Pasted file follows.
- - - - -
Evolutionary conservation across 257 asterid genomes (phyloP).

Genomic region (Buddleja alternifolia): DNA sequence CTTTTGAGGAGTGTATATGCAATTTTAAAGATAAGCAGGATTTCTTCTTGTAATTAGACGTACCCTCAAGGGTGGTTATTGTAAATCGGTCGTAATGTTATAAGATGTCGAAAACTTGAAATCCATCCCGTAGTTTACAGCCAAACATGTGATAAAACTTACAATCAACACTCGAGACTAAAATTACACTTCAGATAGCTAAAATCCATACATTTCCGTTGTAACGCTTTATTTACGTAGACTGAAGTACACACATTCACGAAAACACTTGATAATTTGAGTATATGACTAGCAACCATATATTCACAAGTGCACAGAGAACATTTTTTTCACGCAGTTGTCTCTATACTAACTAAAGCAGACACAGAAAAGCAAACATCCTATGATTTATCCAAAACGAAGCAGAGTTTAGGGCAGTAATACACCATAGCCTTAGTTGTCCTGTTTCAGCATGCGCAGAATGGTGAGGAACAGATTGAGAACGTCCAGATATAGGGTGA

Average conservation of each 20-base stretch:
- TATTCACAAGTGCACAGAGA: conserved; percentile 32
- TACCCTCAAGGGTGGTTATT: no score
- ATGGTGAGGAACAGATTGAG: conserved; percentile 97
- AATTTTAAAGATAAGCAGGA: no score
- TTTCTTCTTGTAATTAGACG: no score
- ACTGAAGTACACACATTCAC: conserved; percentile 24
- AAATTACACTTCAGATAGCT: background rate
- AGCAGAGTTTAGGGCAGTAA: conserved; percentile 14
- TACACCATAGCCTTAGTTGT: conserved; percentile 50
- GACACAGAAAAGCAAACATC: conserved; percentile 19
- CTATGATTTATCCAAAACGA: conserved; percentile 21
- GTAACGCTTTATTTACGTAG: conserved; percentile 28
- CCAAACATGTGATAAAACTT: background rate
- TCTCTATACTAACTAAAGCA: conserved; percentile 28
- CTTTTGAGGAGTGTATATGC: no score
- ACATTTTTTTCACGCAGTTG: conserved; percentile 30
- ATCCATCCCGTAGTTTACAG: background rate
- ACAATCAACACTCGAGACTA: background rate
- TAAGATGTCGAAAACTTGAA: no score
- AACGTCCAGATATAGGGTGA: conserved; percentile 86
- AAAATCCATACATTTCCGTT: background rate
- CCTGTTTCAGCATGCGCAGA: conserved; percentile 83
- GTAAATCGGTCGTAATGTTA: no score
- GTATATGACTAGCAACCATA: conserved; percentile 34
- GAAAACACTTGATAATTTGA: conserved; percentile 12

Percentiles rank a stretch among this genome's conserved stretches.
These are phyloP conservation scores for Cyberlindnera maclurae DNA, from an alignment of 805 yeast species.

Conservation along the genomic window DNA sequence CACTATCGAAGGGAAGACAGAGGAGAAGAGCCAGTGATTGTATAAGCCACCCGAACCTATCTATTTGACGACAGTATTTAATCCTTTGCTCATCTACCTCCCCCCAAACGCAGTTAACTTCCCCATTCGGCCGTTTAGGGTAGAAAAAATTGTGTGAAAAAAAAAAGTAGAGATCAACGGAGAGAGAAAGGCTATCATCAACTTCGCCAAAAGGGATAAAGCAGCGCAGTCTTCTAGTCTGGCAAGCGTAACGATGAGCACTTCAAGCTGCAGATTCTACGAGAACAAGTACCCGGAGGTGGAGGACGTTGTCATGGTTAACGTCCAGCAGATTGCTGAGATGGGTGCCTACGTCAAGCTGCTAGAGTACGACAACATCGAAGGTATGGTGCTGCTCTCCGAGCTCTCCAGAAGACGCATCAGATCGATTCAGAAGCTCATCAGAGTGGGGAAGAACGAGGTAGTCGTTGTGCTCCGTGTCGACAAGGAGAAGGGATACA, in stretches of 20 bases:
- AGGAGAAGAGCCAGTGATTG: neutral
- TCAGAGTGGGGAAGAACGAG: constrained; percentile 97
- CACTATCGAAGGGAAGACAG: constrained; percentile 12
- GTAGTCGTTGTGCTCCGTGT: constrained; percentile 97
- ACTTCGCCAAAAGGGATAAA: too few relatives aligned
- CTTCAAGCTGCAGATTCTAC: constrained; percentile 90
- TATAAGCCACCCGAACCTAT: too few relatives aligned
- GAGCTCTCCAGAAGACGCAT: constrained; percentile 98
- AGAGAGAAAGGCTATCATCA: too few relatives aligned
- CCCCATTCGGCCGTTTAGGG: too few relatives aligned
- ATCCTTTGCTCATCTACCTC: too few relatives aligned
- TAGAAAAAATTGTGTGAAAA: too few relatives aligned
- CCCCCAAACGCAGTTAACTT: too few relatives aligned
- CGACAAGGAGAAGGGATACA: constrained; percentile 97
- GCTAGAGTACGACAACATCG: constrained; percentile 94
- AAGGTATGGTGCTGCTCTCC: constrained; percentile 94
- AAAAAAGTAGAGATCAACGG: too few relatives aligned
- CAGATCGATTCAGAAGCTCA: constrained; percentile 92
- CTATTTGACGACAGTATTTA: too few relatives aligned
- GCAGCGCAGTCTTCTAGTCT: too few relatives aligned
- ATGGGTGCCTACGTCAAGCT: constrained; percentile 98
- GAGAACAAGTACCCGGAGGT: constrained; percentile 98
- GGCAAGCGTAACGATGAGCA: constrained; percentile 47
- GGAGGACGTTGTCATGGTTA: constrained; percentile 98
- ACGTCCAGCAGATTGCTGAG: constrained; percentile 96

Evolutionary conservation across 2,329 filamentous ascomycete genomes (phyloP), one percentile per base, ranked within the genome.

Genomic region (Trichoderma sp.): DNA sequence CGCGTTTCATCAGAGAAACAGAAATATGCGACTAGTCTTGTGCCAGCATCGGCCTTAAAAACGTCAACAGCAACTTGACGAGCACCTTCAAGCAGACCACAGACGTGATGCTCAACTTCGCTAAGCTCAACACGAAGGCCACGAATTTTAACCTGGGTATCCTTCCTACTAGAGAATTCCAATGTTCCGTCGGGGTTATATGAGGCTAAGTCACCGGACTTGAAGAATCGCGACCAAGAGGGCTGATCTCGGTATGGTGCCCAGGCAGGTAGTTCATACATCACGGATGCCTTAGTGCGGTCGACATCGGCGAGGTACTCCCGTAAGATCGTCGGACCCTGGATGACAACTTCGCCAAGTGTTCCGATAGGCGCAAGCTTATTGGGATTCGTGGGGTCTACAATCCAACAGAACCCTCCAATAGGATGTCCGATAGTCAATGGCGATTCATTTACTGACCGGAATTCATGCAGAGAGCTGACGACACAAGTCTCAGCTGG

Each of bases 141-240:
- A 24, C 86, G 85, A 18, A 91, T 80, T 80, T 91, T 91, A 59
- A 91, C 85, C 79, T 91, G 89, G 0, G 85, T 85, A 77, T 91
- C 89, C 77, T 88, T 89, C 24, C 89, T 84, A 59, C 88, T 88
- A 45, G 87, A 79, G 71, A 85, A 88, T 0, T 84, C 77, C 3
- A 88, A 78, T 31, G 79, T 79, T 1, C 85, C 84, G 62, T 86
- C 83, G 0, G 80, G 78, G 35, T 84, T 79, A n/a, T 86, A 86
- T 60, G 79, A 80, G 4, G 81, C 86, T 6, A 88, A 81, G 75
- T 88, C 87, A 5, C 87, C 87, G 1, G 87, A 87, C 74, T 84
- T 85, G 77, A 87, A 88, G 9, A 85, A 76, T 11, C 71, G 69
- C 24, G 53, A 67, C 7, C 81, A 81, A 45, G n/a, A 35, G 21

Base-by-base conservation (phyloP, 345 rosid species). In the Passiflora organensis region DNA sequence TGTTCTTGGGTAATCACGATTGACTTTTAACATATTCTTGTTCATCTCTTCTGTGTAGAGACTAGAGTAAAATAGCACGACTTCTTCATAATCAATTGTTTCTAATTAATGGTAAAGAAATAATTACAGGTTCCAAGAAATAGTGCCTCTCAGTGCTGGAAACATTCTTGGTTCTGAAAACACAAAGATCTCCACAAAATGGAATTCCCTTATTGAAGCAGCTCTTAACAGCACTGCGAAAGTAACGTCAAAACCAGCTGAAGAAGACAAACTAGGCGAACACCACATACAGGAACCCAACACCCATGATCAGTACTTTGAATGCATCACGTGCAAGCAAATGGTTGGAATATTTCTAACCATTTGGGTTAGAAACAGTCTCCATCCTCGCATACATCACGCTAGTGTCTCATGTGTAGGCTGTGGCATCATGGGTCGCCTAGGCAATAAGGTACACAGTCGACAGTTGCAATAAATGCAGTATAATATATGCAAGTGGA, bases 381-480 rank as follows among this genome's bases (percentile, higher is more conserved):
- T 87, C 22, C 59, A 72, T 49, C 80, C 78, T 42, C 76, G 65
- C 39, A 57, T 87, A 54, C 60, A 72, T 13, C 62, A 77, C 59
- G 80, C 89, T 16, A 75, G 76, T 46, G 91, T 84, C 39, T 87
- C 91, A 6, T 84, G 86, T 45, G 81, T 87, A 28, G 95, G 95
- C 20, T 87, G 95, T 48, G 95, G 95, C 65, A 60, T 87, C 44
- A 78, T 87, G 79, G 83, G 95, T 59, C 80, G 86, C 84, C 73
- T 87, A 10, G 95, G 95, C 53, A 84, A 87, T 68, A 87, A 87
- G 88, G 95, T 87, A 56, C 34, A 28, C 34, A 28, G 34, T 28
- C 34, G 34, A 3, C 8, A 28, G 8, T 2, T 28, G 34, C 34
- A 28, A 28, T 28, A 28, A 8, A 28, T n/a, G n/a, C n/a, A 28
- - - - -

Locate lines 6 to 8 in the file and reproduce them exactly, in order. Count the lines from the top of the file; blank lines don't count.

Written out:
- ATGGTGAGGAACAGATTGAG: conserved; percentile 97
- AATTTTAAAGATAAGCAGGA: no score
- TTTCTTCTTGTAATTAGACG: no score